For Impact


The Development Officer Churn

Team | | Nick Fellers

The turnover rate of nonprofit development professionals is alarmingly high. A study published in the Chronicle of Philanthropy a few years ago put the average stay of a development officer at 16 months!!! In the virtual era — where unemployment rates are low and the friction to move jobs is almost nonexistent — we’re seeing anecdotal evidence to suggest that this churn may be increasing! 

Why is the churn so high?

The right ‘fit’ is only part of the challenge.  

There are three things an organization needs in order to make the hire successful.  The first is a team commitment to a clear (defined) funding model.  The second is a funding rationale (or story). The third is the right person. 
Making a development hire successful is a three-legged stool. Remove any one of these three legs and the stool doesn’t work (hence, the churn)…

  1. Team commitment to a funding model.

    Most organizations don’t have a funding model. I believe this is the wedge that drives a whole series of conversations about revenue and earned-income in the social sector. For now, let’s focus on a philanthropic funding model.

    Most organizations have an assortment of fundraising activities. Perhaps this includes an annual event, some emails, grant applications, and some individuals asks.

    A clearly defined model should be standardized and measured around inputs, outputs and ROI (cost of fundraising / cost of revenue generation).  At For Impact we’re partial to a sales model (and this is what a commitment to sales looks like.)

    But the commitment to *a* model (generally) supersedes a commitment to a sales model (specifically).

    Note: If you approach this conversation from the ‘social impact / social enterprise’ space, the conversation has largely abandoned fundraising because it doesn’t see that there is a sustainable model.  There is.
  2. A funding rationale!

    It’s not enough to say, “Look, we’re really committed to major gifts.  Our program team ‘gets it’, our CEO will be there, our board will open doors.  Go raise $3M!”

    Work must be done to translate the funding need into a funding rationale.  What’s the impact? What’s the message? And then translating that into a story around funding programs, priorities or initiatives. This work can be led by the development professional, or by other senior team members. But if it’s not completed, eventually the development professional will move on out of frustration.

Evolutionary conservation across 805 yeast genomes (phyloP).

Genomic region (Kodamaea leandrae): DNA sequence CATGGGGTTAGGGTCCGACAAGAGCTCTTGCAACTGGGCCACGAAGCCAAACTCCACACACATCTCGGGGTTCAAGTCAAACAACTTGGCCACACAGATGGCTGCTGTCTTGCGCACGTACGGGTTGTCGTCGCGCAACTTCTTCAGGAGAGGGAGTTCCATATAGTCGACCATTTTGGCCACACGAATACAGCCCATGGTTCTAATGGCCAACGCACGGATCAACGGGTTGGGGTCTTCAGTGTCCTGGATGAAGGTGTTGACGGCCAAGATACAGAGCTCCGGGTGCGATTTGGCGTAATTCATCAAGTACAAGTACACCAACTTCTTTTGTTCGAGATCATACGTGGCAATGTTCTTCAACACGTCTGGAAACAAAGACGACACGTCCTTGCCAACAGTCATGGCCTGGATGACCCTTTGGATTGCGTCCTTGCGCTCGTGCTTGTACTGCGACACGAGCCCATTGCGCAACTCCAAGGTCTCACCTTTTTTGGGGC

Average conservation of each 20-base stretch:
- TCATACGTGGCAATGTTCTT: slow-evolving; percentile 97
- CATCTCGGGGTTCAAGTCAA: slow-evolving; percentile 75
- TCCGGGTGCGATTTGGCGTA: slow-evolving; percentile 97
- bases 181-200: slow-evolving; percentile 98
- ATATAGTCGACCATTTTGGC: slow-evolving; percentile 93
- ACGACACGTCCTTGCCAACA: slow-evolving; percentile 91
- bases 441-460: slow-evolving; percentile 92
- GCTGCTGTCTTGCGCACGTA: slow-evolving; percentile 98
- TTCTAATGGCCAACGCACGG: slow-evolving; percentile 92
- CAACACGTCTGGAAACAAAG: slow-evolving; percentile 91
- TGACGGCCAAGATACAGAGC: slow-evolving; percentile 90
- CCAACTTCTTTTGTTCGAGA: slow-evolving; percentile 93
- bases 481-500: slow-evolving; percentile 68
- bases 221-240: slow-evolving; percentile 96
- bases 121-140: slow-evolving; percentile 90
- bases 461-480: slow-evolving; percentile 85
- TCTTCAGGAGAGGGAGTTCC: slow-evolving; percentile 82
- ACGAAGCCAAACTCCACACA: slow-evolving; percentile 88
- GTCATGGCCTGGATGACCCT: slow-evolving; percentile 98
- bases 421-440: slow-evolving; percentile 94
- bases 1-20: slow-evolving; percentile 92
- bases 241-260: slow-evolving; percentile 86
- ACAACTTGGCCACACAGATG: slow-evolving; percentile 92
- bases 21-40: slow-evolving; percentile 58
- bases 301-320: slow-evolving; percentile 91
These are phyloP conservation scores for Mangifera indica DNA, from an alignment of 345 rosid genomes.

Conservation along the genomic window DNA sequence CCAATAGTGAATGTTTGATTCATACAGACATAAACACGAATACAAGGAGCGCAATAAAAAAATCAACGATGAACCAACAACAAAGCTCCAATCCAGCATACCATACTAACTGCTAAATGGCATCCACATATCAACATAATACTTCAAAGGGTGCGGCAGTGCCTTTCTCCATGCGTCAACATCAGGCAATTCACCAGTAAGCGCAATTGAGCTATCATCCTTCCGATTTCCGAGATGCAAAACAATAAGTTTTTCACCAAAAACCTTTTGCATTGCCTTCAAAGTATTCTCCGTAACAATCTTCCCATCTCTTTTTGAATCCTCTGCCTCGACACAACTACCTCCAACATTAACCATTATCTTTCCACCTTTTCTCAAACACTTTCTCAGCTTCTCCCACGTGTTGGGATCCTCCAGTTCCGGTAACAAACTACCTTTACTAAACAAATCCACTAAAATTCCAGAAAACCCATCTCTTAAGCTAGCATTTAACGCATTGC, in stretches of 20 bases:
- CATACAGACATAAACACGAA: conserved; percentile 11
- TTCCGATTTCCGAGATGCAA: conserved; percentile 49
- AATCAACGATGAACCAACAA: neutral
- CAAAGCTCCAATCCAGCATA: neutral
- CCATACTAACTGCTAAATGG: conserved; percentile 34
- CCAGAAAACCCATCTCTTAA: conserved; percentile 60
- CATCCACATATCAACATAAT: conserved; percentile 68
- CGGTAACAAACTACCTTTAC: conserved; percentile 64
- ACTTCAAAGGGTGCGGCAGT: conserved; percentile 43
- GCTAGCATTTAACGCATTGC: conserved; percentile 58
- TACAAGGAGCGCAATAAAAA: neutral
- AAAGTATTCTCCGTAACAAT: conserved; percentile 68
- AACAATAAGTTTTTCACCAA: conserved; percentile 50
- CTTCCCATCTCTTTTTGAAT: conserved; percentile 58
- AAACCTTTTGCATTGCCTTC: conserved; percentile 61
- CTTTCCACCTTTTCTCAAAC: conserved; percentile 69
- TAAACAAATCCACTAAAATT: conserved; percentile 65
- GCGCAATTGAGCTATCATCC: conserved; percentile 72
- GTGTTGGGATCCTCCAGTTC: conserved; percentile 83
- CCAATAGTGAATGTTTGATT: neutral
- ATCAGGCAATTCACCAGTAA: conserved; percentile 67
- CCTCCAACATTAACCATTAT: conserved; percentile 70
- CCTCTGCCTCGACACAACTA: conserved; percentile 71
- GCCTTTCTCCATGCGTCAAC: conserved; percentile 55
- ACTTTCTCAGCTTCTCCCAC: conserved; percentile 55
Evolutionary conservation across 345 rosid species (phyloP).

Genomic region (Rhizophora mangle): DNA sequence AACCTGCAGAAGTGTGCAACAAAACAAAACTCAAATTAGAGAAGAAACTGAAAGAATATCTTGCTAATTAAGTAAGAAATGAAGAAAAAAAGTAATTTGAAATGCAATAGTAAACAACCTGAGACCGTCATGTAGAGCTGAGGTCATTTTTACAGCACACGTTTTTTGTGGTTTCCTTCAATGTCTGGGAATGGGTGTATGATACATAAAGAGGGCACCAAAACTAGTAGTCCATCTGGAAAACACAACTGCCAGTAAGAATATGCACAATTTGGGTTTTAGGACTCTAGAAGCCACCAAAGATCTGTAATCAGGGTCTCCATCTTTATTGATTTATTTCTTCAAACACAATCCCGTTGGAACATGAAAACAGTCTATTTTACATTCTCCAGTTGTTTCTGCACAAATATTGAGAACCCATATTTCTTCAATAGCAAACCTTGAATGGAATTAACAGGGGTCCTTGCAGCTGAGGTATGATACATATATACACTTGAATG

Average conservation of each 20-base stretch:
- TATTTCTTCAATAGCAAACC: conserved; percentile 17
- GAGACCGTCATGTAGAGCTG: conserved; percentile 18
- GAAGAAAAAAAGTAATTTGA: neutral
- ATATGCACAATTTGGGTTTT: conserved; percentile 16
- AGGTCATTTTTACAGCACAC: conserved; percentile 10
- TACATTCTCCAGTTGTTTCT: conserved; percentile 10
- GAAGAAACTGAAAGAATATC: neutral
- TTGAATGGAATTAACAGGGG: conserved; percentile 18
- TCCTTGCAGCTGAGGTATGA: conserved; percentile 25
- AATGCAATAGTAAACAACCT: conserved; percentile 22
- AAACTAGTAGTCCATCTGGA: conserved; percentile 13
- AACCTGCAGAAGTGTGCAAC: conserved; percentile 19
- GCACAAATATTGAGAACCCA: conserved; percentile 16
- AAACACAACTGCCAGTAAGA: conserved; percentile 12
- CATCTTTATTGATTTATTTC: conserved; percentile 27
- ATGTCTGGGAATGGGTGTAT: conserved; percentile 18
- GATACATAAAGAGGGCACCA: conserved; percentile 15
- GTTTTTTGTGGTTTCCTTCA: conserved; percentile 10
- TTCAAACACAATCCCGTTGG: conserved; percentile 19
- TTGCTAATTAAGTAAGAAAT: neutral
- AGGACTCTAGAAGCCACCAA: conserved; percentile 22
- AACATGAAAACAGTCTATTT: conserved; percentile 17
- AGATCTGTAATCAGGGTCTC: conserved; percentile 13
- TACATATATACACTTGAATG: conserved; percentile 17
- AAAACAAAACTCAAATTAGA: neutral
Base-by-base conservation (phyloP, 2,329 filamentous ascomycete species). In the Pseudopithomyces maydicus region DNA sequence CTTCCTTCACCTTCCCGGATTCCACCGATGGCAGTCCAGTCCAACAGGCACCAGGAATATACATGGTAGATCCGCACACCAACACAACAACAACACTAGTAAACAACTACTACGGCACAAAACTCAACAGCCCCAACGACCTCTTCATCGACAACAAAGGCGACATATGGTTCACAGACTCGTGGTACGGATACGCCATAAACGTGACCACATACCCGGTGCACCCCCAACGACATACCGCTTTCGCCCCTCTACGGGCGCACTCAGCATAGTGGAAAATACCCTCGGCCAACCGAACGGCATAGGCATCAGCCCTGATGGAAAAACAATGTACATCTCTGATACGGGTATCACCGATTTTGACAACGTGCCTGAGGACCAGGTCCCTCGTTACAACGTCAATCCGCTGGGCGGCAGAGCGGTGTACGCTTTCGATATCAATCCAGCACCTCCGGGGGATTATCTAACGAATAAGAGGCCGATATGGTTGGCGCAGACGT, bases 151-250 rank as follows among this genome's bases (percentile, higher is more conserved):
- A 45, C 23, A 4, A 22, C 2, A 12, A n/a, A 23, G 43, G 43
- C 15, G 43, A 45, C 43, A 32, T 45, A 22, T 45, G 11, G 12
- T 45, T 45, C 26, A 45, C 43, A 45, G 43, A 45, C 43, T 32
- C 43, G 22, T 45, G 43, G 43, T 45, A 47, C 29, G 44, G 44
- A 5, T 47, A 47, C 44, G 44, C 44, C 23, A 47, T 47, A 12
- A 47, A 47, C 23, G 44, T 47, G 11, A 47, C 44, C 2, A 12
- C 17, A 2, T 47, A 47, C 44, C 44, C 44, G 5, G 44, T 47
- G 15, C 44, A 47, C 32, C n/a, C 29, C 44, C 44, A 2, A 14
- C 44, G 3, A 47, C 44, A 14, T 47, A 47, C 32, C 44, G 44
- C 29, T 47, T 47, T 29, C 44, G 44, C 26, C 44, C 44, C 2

Imagine a salesperson in another sector that is simply told to ‘generate revenue’.  He or she has no defined products or services. There is no rationale-for-the-sale.  Just a general story about the company, its impact in the world, and a need for revenue.
  3. The right talent.


    In the hiring process, experience with fundraising is often over-valued. “Oh, you have five years of experience and your resume says $10M was raised? Fantastic! We need you!” 

    Culture and context are undervalued. 

    On Culture: Is this a fit with the culture? Culture is about values. It’s also about how you work. (See: Building a Culture of Philanthropy.)

    On Context: Is this person coming from a 100-year-old school?  In that case, the job is about stewardship and maximizing relationships.  It’s not about building new leads and new networks. 

    Note:  Context is equally important to experienced development professionals. There are PHENOMENAL development professionals at 100 year old schools!  My point is about context. Context can explain why that experience does or does not translate to a next organization.  

    If you’re just starting a sales model – you might be better off bringing in someone with sales experience from the for-profit sector! Specifically, someone with start-up sales experience.

Bottom line points:

  • Hire the right person into a defined model, with something to sell; OR
  • Hire with eyes wide open and a clear mandate + support for the new hire to develop the model and funding rationale.